Wednesday, May 20, 2015

Write What You Know, But...

In the writing world, there's this simple statement we're all supposed to follow:

Write What You Know

So, since what I know from personal experience is probably pretty boring to the rest of the world, I took what I knew and I embellished it, added to it, and fictionalized it.  What came out became Accidental Death.

I took the wild imaginings of the wife of a city manager and put them on paper. And I had some wild imaginings. Especially after one of Hubs' acquaintances died of a heart attack.  Thus Jillian and Scott's backstory came to life. 

When a local man was found dead in his garage from an apparent suicide, I began to wonder how easy it would be to commit a murder in a town where the police weren't that well trained and weren't exactly inclined to investigate crimes.  And thus the plot was born.

When my own neighbor almost accidentally killed me, my daughter, and Kira cat, by allowing her guests to run their RV all morning next to my house where the tailpipe was pointed toward my less-than-sealed laundry room - a piece of the pie fell into place.  (Fun day.  Lucky for me, I noticed I was getting woozy and that the house stank of exhaust.)

And the book that would eventually become Accidental Death was born.  

This is the book that comes closest to 'write what you know', but...

Everything I knew has been changed to suit the fiction.  None of the residents of Serenity are based on the residents of the town where I lived.  I took pieces from all the people I've ever met where their pieces might fit into this scenario.  I used snatches from this person and bits from that, added some stuff, twisted some stuff, and created the characters that populate my book.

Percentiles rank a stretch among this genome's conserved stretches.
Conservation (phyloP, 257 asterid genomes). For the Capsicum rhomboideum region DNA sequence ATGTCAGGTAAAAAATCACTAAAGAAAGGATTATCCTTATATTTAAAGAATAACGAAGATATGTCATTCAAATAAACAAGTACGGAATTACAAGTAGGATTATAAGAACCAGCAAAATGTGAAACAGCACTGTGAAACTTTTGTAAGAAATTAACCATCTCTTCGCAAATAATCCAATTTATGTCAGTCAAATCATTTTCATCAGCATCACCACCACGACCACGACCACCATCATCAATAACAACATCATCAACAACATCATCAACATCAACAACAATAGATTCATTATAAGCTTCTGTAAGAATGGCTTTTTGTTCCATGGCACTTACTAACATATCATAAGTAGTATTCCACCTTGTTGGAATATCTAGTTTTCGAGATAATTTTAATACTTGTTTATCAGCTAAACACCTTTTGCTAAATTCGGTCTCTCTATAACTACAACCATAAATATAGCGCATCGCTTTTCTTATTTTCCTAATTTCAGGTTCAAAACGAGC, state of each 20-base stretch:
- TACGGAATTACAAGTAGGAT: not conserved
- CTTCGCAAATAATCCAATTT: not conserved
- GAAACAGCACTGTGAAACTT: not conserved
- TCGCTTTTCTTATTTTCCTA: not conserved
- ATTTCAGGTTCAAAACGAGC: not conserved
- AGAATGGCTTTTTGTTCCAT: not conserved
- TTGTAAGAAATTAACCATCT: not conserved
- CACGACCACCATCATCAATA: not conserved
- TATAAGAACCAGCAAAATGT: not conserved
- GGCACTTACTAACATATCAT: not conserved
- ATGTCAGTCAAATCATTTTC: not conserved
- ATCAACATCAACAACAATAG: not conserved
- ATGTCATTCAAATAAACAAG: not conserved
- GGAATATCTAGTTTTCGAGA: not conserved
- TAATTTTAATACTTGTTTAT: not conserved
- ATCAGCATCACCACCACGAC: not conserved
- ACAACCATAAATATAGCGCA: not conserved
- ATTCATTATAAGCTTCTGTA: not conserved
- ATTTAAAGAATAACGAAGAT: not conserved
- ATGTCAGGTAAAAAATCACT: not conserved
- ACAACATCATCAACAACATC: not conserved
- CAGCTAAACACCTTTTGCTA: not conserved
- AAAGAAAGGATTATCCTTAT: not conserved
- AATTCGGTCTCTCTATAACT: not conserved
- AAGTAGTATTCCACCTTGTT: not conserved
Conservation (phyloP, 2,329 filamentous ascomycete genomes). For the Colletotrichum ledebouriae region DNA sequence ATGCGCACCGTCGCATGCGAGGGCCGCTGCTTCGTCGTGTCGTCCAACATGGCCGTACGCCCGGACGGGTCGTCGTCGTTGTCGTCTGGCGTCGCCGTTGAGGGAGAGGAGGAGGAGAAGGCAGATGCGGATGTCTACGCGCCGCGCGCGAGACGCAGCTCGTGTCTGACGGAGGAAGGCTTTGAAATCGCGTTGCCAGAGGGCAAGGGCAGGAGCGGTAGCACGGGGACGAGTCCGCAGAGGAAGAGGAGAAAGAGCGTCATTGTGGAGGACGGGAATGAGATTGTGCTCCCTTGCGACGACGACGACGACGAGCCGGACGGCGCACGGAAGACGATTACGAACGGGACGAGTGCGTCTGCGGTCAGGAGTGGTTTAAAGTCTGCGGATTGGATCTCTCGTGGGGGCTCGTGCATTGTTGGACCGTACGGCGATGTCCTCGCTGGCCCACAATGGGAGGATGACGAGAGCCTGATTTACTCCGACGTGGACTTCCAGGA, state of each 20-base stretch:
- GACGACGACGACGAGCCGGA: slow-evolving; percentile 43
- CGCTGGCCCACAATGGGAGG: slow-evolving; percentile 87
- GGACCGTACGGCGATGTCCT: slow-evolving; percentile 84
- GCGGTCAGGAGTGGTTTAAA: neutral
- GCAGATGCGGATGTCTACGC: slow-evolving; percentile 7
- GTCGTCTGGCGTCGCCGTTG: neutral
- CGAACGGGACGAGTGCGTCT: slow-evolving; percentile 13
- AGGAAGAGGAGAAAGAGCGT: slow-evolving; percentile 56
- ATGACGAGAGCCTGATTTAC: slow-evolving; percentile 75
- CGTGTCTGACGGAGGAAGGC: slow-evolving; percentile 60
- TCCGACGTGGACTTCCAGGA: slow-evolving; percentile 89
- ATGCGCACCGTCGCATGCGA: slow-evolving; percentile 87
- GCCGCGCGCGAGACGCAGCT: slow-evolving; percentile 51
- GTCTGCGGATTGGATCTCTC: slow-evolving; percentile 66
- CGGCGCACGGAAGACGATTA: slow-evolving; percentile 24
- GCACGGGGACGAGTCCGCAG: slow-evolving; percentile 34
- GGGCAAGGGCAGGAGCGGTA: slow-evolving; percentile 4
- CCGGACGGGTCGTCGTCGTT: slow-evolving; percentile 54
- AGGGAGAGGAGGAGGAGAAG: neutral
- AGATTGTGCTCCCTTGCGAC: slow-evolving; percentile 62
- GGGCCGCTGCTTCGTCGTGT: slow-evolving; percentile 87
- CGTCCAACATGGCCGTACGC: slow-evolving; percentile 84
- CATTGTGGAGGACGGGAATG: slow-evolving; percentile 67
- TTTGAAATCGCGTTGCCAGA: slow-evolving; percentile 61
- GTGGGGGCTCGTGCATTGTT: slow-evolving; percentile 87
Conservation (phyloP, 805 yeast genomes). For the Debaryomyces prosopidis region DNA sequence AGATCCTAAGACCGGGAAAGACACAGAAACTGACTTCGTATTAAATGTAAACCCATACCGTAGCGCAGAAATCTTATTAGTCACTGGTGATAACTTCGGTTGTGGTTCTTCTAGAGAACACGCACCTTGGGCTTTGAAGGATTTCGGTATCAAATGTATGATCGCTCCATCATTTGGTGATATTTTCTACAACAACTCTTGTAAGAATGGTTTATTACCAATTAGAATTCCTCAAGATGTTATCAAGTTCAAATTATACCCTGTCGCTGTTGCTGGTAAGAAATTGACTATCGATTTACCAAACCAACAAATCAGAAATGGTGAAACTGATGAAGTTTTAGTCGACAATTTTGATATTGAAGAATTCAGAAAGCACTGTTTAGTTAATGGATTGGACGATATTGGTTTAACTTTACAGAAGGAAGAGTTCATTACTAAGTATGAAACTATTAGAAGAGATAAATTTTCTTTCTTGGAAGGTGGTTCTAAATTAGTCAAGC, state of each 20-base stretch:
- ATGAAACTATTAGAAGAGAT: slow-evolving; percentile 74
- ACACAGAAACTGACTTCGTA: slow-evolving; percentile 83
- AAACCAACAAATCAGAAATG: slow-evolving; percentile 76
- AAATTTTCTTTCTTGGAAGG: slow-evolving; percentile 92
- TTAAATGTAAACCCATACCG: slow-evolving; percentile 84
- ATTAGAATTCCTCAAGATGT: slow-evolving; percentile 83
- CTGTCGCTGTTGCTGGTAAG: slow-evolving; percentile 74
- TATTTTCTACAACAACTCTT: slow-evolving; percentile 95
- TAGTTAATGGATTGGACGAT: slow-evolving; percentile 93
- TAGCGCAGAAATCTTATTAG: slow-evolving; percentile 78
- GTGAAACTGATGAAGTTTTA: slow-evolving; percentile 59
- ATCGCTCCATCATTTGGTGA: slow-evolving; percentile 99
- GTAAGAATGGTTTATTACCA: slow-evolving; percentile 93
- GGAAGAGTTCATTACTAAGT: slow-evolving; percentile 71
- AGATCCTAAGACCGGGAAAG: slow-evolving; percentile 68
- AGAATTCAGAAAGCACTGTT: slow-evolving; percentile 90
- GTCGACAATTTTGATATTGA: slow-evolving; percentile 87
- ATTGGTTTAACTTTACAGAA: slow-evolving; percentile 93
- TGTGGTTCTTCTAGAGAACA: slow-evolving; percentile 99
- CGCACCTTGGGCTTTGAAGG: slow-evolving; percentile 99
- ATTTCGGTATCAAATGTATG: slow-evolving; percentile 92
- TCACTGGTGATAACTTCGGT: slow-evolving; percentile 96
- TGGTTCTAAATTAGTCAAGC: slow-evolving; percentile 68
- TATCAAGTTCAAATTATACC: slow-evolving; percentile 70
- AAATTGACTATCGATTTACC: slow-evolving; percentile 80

Because that's what writing fiction is.  It's making stuff up in your head and putting it down.  Otherwise it's memoir.  Or loosely veiled non-fiction - which is totally not my style.  (Despite the one agent who wrote across a rejection letter years ago - for a totally different book - that I ought to write non-fiction and if I did he'd be happy to look at it.)

Oh, and Jillian is not me.  And Scott is not Hubs.  I played with real bits from us to make them more real, but in the end, they're their own people and so are we.

How much of your favorite writers do you suspect is in their writing?  Or do you think it's like Alfred Hitchcock, who had cameos in the movies he made?  (Stephen King does it, too, but Hitchcock did it first.)


  1. I've had people who know me well and read my books accuse me of "writing myself" into a couple of characters. Uhm...nope. Just taking what I know and extrapolating that knowledge into the characters.

    That said, I still want to do a TeeSprings tee shirt that says: Warning: I'm a WRITER. Anything you say and do may appear in one of my books. *bwahahaha*

  2. OH! And yeah. ACCIDENTAL DEATH is awesome!

  3. Interesting. I can see why "write what you know" is the norm, but then how to you write about living in outer space, magic or vampires & shifters etc? It's your imagination, your ability to tell a story & the research you do that makes you a writer, not your humdrum day to day life. It's nice to drop in bits & pieces of yourself, and like you say, draw from situations you've faced, butt it wouldn't be much of a book if it was just "I woke up, got out of bed, showered, went to work, came home, eat dinner, watched TV, went to bed, fell asleep". Thank goodness you survived the near-gassing.